Yashka journal d une femme combattante
Journal incroyable d'une simple paysanne russe, engagée dans l'armée, pendant la guerre de Russie puis les débuts de la guerre civile. Elle obtient du tsar de créer un bataillon de femmes, pour sauver sa patrie. Mais au moment où les soldats commence à fraterniser avec l’ennemi, gagnés aux idées menchéviques puis bolchéviques, elle s’insurge la débacle et veux continuer le combat, en résistant seule contre tous. Elle échoue malgré de nombreuses tentatives pour galvaniser les troupes, son bataillon se fait massacrer. Elle n’aura qu’une solution : partir en Amérique convaincue que seule l’ami américain peut envoyer des renforts en tant qu’allié. C'est là qu'elle recontre un exilé russe Isaac Levine qui couche sur le papier son récit .Publié en 1924, il était tombé dans l'oubli. Ce récit exceptionnel de cette Jeanne d'Arc russe dans un monde en train de se déliter pourraît apparaître comme un véritable roman si Stéphane Audoin Rouzeau et Nicolas Werth n'en soulignaient pas la véracité et la portée historique.
Gender and the First World War
The First World War cannot be sufficiently documented and understood without considering the analytical category of gender. This exciting volume examines key issues in this area, including the 'home front' and battlefront, violence, pacifism, citizenship and emphasizes the relevance of gender within the expanding field of First World War Studies.
Tomorrow to Be Brave
It was early spring 1942, and under the pitiless sky of the Libyan desert the climax of the great siege of Bir Hakeim was about to begin. General Koenig, the commander of the Free French and the Foreign Legion in North Africa, and his two thousand troops had been surrounded for fifteen days and nights by Rommel's Afrika Corps. Outnumbered ten to one, pounded by wave after wave of Stuka and Heikel bombers, the general and his men seemed doomed. Though their situation was hopeless, they chose to reject the Desert Fox's demand for surrender. Instead, one moonless night, the French made an audacious and suicidal bid for freedom by charging directly through the German lines. Leading the way was Susan Travers. The only woman ever to serve officially in the French Foreign Legion, there was the indomitable Englishwoman, speeding across the minefields of 'no man's land' directly towards Rommel's deadly Panzer tanks, her foot hard on the accelerator, doing her job: driving the general's car. That it was leading two thousand men in one of the great military exploits of the Second World War, the legendary mass break-out from Bir Hakeim, that it would see her hailed as the heroine of the night and eventually earn her both the Military Medal and the Légion d'Honneur, was not on her mind as the night exploded around her and German artillery lit up the desert sky. Her only thought was this: she was trying to save the life of the man she loved. Tomorrow to be Brave is the story of Susan Travers's extraordinary life, from her privileged childhood in England through her rebellious youth partying her way across interwar Europe, to her rash decision to join the Free French forces at the outbreak of World War II. In search of adventure -- and a break from her stifling upper-class world -- she could never have dreamed the pivotal role she would play. From her part in the North African campaign through her time after the war serving in the French Foreign Legion as a regular officer -- the only woman ever to have achieved this -- there was enough adventure and passion, heartbreak and heroism, to fill a hundred lifetimes. This, in her own words, is her story. It is a tale of exceptional courage against overwhelming odds and of an epic love affair played out against the backdrop of war as she risked everything for the country -- and the man -- she loved.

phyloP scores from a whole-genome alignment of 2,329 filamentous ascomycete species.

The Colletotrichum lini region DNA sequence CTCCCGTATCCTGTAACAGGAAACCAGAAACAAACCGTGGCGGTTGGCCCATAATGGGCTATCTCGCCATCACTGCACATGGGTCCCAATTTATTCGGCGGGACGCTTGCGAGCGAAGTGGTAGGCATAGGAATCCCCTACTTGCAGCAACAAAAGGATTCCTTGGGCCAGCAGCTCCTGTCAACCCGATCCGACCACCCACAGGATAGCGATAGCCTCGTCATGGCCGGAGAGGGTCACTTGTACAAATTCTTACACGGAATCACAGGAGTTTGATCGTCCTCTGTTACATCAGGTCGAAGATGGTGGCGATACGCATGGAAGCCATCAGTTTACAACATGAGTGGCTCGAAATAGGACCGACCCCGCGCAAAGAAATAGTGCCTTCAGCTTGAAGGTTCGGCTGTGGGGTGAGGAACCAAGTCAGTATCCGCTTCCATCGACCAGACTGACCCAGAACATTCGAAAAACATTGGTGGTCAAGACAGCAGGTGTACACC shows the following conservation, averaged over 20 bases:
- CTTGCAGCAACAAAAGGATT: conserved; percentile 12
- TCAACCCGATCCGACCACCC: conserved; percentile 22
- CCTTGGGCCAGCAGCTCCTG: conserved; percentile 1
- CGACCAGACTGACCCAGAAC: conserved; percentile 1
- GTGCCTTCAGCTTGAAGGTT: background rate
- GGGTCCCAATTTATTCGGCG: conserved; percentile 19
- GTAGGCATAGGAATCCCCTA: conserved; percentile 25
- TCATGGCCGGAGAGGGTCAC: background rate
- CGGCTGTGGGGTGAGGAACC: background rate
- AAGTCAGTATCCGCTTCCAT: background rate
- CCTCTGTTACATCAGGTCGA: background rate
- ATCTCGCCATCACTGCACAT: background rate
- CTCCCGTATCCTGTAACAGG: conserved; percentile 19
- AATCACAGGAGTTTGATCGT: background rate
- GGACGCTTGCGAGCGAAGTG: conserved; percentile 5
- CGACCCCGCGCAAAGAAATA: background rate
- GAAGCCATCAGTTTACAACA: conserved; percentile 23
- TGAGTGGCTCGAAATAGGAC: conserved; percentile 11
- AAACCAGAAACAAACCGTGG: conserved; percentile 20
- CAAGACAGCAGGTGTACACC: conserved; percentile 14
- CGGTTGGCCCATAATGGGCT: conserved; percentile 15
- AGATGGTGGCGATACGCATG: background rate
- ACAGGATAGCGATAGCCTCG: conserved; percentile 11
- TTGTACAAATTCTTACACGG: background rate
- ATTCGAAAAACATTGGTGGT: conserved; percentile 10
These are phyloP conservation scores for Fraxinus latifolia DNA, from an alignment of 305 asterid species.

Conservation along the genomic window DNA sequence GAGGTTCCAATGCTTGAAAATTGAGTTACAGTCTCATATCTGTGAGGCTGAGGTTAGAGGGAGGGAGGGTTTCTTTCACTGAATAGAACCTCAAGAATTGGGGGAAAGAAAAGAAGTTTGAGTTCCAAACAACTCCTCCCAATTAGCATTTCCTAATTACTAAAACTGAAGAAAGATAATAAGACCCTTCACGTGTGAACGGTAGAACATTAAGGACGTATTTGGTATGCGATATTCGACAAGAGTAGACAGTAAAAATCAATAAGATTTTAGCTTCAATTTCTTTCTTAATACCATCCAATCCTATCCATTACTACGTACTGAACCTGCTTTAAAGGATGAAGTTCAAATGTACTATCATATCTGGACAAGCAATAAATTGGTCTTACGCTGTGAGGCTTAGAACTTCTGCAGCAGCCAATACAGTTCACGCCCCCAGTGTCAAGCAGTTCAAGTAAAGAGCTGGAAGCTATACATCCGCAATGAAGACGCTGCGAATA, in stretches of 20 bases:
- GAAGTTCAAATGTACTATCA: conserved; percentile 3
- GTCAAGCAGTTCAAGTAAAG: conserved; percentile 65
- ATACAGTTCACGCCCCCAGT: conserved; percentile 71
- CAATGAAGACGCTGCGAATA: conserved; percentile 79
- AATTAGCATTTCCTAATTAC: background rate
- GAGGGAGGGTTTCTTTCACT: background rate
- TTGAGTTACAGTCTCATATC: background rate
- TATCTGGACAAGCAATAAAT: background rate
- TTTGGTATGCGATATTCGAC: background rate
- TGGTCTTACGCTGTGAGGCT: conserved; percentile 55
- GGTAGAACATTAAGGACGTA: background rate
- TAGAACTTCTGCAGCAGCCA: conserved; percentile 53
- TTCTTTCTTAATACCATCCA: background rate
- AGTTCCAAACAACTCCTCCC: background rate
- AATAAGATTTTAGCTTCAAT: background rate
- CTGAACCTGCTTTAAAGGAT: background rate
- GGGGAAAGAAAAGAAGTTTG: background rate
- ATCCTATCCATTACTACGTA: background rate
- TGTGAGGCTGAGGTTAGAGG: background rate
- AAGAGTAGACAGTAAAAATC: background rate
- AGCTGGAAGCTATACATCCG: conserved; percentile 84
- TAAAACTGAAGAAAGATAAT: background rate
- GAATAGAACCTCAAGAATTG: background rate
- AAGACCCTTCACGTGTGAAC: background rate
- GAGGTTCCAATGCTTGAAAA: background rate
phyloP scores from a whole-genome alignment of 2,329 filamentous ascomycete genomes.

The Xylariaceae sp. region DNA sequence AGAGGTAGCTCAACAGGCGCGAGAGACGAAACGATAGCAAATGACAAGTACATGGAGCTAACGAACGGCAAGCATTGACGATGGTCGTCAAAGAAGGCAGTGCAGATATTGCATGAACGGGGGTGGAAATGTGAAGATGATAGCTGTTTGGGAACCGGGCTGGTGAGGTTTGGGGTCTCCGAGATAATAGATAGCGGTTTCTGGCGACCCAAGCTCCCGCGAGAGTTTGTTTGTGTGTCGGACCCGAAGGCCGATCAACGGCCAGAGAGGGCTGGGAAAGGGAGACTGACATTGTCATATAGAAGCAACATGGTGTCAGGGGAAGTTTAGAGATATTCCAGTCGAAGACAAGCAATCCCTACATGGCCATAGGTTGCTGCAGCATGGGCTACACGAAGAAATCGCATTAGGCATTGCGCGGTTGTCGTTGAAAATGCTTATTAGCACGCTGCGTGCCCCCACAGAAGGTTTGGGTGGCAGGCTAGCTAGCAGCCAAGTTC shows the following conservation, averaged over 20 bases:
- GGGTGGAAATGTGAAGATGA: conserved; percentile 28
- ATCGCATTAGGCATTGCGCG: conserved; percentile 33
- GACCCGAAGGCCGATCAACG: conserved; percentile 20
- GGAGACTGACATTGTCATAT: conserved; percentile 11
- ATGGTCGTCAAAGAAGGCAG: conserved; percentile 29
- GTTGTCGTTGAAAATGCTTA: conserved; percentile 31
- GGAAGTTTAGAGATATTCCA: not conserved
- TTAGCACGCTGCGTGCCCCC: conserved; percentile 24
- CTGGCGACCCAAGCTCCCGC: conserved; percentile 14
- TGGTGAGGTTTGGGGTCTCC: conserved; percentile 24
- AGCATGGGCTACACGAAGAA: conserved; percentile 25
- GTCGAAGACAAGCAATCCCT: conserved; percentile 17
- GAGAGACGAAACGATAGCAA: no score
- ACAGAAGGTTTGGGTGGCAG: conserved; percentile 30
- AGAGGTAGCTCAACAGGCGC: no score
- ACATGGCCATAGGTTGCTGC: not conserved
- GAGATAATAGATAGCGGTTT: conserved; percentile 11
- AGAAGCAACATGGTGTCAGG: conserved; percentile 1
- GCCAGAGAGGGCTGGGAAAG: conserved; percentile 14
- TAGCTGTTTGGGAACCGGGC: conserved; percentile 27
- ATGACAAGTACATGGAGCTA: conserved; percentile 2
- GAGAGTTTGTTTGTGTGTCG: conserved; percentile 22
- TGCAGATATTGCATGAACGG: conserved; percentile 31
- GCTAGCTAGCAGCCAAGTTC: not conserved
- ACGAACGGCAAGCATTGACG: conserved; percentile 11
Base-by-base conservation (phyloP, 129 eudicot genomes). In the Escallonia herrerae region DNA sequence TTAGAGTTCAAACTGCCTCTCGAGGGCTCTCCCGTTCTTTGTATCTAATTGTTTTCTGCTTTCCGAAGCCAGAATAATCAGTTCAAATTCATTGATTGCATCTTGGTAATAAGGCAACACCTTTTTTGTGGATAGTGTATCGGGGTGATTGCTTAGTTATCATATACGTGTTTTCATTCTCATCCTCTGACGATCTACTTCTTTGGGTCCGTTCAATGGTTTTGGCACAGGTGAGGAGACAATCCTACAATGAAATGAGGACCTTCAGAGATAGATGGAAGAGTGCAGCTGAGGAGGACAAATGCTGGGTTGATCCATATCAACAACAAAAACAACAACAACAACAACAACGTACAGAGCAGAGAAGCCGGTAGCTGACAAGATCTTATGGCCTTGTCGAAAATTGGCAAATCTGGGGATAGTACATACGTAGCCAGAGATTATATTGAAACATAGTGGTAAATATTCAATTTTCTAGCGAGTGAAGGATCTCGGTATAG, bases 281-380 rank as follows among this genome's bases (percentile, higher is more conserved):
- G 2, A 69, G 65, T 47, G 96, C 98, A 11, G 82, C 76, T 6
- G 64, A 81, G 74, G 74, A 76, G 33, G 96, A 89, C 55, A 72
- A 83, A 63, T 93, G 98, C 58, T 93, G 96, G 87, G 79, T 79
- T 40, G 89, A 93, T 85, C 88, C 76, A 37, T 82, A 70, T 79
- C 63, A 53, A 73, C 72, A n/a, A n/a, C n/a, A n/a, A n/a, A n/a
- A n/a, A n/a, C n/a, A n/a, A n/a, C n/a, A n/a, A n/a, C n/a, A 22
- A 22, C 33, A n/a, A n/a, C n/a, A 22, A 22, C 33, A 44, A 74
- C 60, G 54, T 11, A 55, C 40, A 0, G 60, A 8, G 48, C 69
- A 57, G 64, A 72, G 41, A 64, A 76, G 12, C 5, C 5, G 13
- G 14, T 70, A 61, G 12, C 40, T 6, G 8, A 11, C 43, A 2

The French Republic
An invaluable reference work on the the history and meaning of Republicanism in France.
Islam and Secularity